The Genius of Home: Teaching Your Children at Home Using the Waldorf Curriculum
A family’s path of homeschooling from kindergarten through high school grade eleven.
“School at home with the Waldorf curriculum; to some this is a contradiction. The Waldorf curriculum was originated by Rudolf Steiner in answer to the question of how school could be provided for all students, at that time specifically for children of workers in Emil Molt’s Waldorf Cigarette Factory. The school begun for that purpose was in Stuttgart, Germany, and continues today. In these times, especially in the United States, many families realize that for various reasons their children will thrive better through an education at home rather than in an institution. Some see the strength of the Waldorf curriculum in its intimate connection with a deep understanding of the human being and of child development in the context of body, life, soul, and spirit. When a parent is their own child’s teacher, one individual fulfills two roles in a child’s life—it can be done! (from the introduction).
There are as many possible approaches to teaching children at home—i.e., “homeschooling”—as there are homes and families who choose to take up this individualized approach to education.
Catherine Read chose to model her homeschool approach on the curriculum used in Waldorf schools, drawing insight and guidance from the pedagogical principles articulated by Rudolf Steiner.
Part memoir, part how-to, this book is the story of her journey as the primary teacher of her two daughters through the entire Waldorf curriculum from early childhood to high school: what she did, when she did it, and why.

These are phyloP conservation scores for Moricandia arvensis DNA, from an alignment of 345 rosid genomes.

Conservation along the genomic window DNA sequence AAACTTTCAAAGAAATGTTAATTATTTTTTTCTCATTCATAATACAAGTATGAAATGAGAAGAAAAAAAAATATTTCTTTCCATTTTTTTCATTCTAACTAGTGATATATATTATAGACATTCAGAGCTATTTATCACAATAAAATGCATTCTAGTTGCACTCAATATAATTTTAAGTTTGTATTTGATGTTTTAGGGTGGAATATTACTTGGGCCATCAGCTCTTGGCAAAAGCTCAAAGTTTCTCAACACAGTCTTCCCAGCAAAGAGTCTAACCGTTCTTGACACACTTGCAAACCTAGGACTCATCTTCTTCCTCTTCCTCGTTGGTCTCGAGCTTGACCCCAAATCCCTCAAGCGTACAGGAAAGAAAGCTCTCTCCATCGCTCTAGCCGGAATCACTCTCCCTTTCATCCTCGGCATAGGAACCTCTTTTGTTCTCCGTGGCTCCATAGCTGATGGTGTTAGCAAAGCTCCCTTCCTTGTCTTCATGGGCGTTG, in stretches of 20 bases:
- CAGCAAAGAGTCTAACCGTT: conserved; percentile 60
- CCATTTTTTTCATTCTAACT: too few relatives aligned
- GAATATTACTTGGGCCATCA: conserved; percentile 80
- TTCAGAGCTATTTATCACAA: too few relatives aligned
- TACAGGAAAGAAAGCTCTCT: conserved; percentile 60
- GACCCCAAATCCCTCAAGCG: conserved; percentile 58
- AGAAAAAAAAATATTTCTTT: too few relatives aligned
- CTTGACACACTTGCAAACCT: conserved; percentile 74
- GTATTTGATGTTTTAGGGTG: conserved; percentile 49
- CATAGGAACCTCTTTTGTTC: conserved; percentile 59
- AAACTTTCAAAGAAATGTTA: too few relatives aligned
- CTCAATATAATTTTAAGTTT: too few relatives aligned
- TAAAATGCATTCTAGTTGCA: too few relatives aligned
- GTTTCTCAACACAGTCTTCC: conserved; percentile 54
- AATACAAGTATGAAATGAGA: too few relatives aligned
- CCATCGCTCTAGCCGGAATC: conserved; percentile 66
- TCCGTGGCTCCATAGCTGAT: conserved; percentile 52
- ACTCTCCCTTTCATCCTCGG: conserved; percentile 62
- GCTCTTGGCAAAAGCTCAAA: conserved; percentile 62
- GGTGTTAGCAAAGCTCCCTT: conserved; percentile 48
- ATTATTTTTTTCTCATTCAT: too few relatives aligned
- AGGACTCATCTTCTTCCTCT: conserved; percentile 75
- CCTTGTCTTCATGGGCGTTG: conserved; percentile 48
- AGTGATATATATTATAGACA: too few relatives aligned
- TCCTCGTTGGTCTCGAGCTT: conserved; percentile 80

Along the way, this flexible, artistic, challenging, and ultimately rewarding approach to education comes into focus. Inspiring and instructional, practical and personal, Ms. Read’s account of her years as a parent who teaches her own children will benefit anyone considering or already engaged in homeschooling.
C O N T E N T S:
Introduction: When You Are Your Child’s Teacher
1. What Is School at Home with the Waldorf Curriculum?
2. Connecting with the Curriculum
3. Making the Lessons One’s Own
4. Individualizing the Lessons and the School
5. Rhythms of Teaching and Learning
6. From Kindergarten to Grade Twelve: Growing New Faculties
7. Creativity and the Waldorf Curriculum
Epilogue: Waldorf after High School
Bibliography and Resources
1. Anthroposophic Homeschooling: Fostering the Life of the Soul
2 Colored Shadows and Afterimages
3. Seeing the Twelve Grades through the Lens of the Twelve Senses
About the Author
Catherine Read holds a PhD in developmental psychology from UCLA and is a Visiting Scientist at Rutgers University and an Associate at Ithaca College. She is the editor, with P. Zukow-Goldring of Evolving Explanations of Development (Washington, D.C.: American Psychological Association Press, 1997). She homeschooled her two daughters from kindergarten through the eleventh grade using the Waldorf curriculum. Catherine studied Waldorf Teaching in the Lower School at the Waldorf Institute of Teacher Training in Los Angeles and in Orange County, California, where she also taught craft work. She took summer courses for Waldorf Teachers at Gradalis, Sunbridge College, and Rudolf Steiner College. She has conducted workshops on a variety of topics, including music in the mood of the fifth, festivals, dyeing with plant dyes, nature meditations, and on homeschooling grades one through eight. She took Waldorf Teacher Training for the High School through the Center for Anthroposophy in Wilton, New Hampshire, where she majored in Physics and minored in English. Catherine has served on the Board of the Lyre Association of North America, and taught in the Resonare Music Foundation Course and the Dorion School of Music Therapy. She is now on the faculty of a new one-year program for students post High School, the M. C. Richards program, offered by Free Columbia in Philmont, New York.